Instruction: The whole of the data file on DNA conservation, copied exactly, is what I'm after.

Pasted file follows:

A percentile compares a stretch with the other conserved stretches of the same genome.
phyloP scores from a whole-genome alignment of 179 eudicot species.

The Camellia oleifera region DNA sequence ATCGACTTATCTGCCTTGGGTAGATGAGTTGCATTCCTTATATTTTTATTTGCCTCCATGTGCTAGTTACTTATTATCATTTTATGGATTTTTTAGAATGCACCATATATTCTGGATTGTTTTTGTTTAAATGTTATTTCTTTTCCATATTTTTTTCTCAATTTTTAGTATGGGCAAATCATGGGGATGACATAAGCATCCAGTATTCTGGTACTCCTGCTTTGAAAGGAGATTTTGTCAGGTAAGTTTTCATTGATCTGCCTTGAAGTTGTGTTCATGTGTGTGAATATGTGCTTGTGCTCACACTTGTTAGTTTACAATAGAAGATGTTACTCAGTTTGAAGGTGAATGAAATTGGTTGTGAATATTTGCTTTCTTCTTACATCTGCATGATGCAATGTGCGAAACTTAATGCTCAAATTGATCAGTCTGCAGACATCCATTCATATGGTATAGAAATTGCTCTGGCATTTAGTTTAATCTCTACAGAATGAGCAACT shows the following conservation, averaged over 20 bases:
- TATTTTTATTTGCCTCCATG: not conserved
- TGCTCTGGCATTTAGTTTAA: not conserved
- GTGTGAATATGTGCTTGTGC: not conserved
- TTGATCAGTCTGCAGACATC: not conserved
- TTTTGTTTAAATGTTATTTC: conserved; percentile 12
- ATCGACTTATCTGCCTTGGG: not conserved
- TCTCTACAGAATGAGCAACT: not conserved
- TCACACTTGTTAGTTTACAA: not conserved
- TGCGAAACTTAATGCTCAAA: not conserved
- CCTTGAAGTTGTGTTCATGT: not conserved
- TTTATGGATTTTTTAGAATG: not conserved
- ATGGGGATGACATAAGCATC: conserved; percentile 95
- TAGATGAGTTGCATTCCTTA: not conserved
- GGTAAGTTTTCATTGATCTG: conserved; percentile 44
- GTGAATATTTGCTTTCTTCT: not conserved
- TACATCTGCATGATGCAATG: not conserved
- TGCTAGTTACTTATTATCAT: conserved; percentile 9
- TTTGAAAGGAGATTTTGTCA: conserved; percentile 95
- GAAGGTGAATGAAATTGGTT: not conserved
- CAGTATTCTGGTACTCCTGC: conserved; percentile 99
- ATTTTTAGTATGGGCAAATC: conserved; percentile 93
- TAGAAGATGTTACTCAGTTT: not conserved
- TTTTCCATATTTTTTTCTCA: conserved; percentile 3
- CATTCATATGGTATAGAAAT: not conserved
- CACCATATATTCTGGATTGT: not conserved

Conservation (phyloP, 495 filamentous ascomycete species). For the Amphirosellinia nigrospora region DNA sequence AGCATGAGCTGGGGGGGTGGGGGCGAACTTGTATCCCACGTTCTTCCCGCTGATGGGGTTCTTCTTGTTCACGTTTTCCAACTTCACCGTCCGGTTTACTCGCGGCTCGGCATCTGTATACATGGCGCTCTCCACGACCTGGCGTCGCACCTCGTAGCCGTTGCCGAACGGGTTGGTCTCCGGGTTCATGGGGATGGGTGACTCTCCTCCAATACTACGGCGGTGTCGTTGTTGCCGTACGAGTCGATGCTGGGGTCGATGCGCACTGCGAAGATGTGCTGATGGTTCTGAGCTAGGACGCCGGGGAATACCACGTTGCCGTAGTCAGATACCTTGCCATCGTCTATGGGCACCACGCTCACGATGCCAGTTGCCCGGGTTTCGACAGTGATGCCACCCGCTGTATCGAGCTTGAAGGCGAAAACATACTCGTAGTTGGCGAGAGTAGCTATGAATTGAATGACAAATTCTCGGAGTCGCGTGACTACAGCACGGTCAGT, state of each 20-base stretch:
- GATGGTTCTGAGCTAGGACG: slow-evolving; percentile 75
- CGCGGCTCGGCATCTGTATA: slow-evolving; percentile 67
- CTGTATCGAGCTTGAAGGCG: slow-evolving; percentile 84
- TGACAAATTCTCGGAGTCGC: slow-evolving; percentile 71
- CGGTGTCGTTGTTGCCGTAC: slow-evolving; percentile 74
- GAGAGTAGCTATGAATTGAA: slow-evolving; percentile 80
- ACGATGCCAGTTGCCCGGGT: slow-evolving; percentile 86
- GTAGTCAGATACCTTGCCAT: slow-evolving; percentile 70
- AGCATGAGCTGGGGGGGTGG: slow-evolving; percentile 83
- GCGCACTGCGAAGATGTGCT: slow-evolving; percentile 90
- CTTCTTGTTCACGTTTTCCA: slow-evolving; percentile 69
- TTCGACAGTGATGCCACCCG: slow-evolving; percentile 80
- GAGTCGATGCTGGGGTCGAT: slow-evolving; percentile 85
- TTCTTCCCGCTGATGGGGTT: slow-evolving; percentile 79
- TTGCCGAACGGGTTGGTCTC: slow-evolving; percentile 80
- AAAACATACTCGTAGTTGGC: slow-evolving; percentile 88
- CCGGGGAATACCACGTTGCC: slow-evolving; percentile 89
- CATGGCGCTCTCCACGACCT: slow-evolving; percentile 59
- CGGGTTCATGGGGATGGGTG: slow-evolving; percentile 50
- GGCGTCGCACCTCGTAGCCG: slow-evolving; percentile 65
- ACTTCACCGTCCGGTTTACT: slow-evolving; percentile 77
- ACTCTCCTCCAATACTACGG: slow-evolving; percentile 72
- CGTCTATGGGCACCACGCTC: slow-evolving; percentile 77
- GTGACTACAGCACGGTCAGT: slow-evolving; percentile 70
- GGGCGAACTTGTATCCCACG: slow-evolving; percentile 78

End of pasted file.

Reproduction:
A percentile compares a stretch with the other conserved stretches of the same genome.
phyloP scores from a whole-genome alignment of 179 eudicot species.

The Camellia oleifera region DNA sequence ATCGACTTATCTGCCTTGGGTAGATGAGTTGCATTCCTTATATTTTTATTTGCCTCCATGTGCTAGTTACTTATTATCATTTTATGGATTTTTTAGAATGCACCATATATTCTGGATTGTTTTTGTTTAAATGTTATTTCTTTTCCATATTTTTTTCTCAATTTTTAGTATGGGCAAATCATGGGGATGACATAAGCATCCAGTATTCTGGTACTCCTGCTTTGAAAGGAGATTTTGTCAGGTAAGTTTTCATTGATCTGCCTTGAAGTTGTGTTCATGTGTGTGAATATGTGCTTGTGCTCACACTTGTTAGTTTACAATAGAAGATGTTACTCAGTTTGAAGGTGAATGAAATTGGTTGTGAATATTTGCTTTCTTCTTACATCTGCATGATGCAATGTGCGAAACTTAATGCTCAAATTGATCAGTCTGCAGACATCCATTCATATGGTATAGAAATTGCTCTGGCATTTAGTTTAATCTCTACAGAATGAGCAACT shows the following conservation, averaged over 20 bases:
- TATTTTTATTTGCCTCCATG: not conserved
- TGCTCTGGCATTTAGTTTAA: not conserved
- GTGTGAATATGTGCTTGTGC: not conserved
- TTGATCAGTCTGCAGACATC: not conserved
- TTTTGTTTAAATGTTATTTC: conserved; percentile 12
- ATCGACTTATCTGCCTTGGG: not conserved
- TCTCTACAGAATGAGCAACT: not conserved
- TCACACTTGTTAGTTTACAA: not conserved
- TGCGAAACTTAATGCTCAAA: not conserved
- CCTTGAAGTTGTGTTCATGT: not conserved
- TTTATGGATTTTTTAGAATG: not conserved
- ATGGGGATGACATAAGCATC: conserved; percentile 95
- TAGATGAGTTGCATTCCTTA: not conserved
- GGTAAGTTTTCATTGATCTG: conserved; percentile 44
- GTGAATATTTGCTTTCTTCT: not conserved
- TACATCTGCATGATGCAATG: not conserved
- TGCTAGTTACTTATTATCAT: conserved; percentile 9
- TTTGAAAGGAGATTTTGTCA: conserved; percentile 95
- GAAGGTGAATGAAATTGGTT: not conserved
- CAGTATTCTGGTACTCCTGC: conserved; percentile 99
- ATTTTTAGTATGGGCAAATC: conserved; percentile 93
- TAGAAGATGTTACTCAGTTT: not conserved
- TTTTCCATATTTTTTTCTCA: conserved; percentile 3
- CATTCATATGGTATAGAAAT: not conserved
- CACCATATATTCTGGATTGT: not conserved

Conservation (phyloP, 495 filamentous ascomycete species). For the Amphirosellinia nigrospora region DNA sequence AGCATGAGCTGGGGGGGTGGGGGCGAACTTGTATCCCACGTTCTTCCCGCTGATGGGGTTCTTCTTGTTCACGTTTTCCAACTTCACCGTCCGGTTTACTCGCGGCTCGGCATCTGTATACATGGCGCTCTCCACGACCTGGCGTCGCACCTCGTAGCCGTTGCCGAACGGGTTGGTCTCCGGGTTCATGGGGATGGGTGACTCTCCTCCAATACTACGGCGGTGTCGTTGTTGCCGTACGAGTCGATGCTGGGGTCGATGCGCACTGCGAAGATGTGCTGATGGTTCTGAGCTAGGACGCCGGGGAATACCACGTTGCCGTAGTCAGATACCTTGCCATCGTCTATGGGCACCACGCTCACGATGCCAGTTGCCCGGGTTTCGACAGTGATGCCACCCGCTGTATCGAGCTTGAAGGCGAAAACATACTCGTAGTTGGCGAGAGTAGCTATGAATTGAATGACAAATTCTCGGAGTCGCGTGACTACAGCACGGTCAGT, state of each 20-base stretch:
- GATGGTTCTGAGCTAGGACG: slow-evolving; percentile 75
- CGCGGCTCGGCATCTGTATA: slow-evolving; percentile 67
- CTGTATCGAGCTTGAAGGCG: slow-evolving; percentile 84
- TGACAAATTCTCGGAGTCGC: slow-evolving; percentile 71
- CGGTGTCGTTGTTGCCGTAC: slow-evolving; percentile 74
- GAGAGTAGCTATGAATTGAA: slow-evolving; percentile 80
- ACGATGCCAGTTGCCCGGGT: slow-evolving; percentile 86
- GTAGTCAGATACCTTGCCAT: slow-evolving; percentile 70
- AGCATGAGCTGGGGGGGTGG: slow-evolving; percentile 83
- GCGCACTGCGAAGATGTGCT: slow-evolving; percentile 90
- CTTCTTGTTCACGTTTTCCA: slow-evolving; percentile 69
- TTCGACAGTGATGCCACCCG: slow-evolving; percentile 80
- GAGTCGATGCTGGGGTCGAT: slow-evolving; percentile 85
- TTCTTCCCGCTGATGGGGTT: slow-evolving; percentile 79
- TTGCCGAACGGGTTGGTCTC: slow-evolving; percentile 80
- AAAACATACTCGTAGTTGGC: slow-evolving; percentile 88
- CCGGGGAATACCACGTTGCC: slow-evolving; percentile 89
- CATGGCGCTCTCCACGACCT: slow-evolving; percentile 59
- CGGGTTCATGGGGATGGGTG: slow-evolving; percentile 50
- GGCGTCGCACCTCGTAGCCG: slow-evolving; percentile 65
- ACTTCACCGTCCGGTTTACT: slow-evolving; percentile 77
- ACTCTCCTCCAATACTACGG: slow-evolving; percentile 72
- CGTCTATGGGCACCACGCTC: slow-evolving; percentile 77
- GTGACTACAGCACGGTCAGT: slow-evolving; percentile 70
- GGGCGAACTTGTATCCCACG: slow-evolving; percentile 78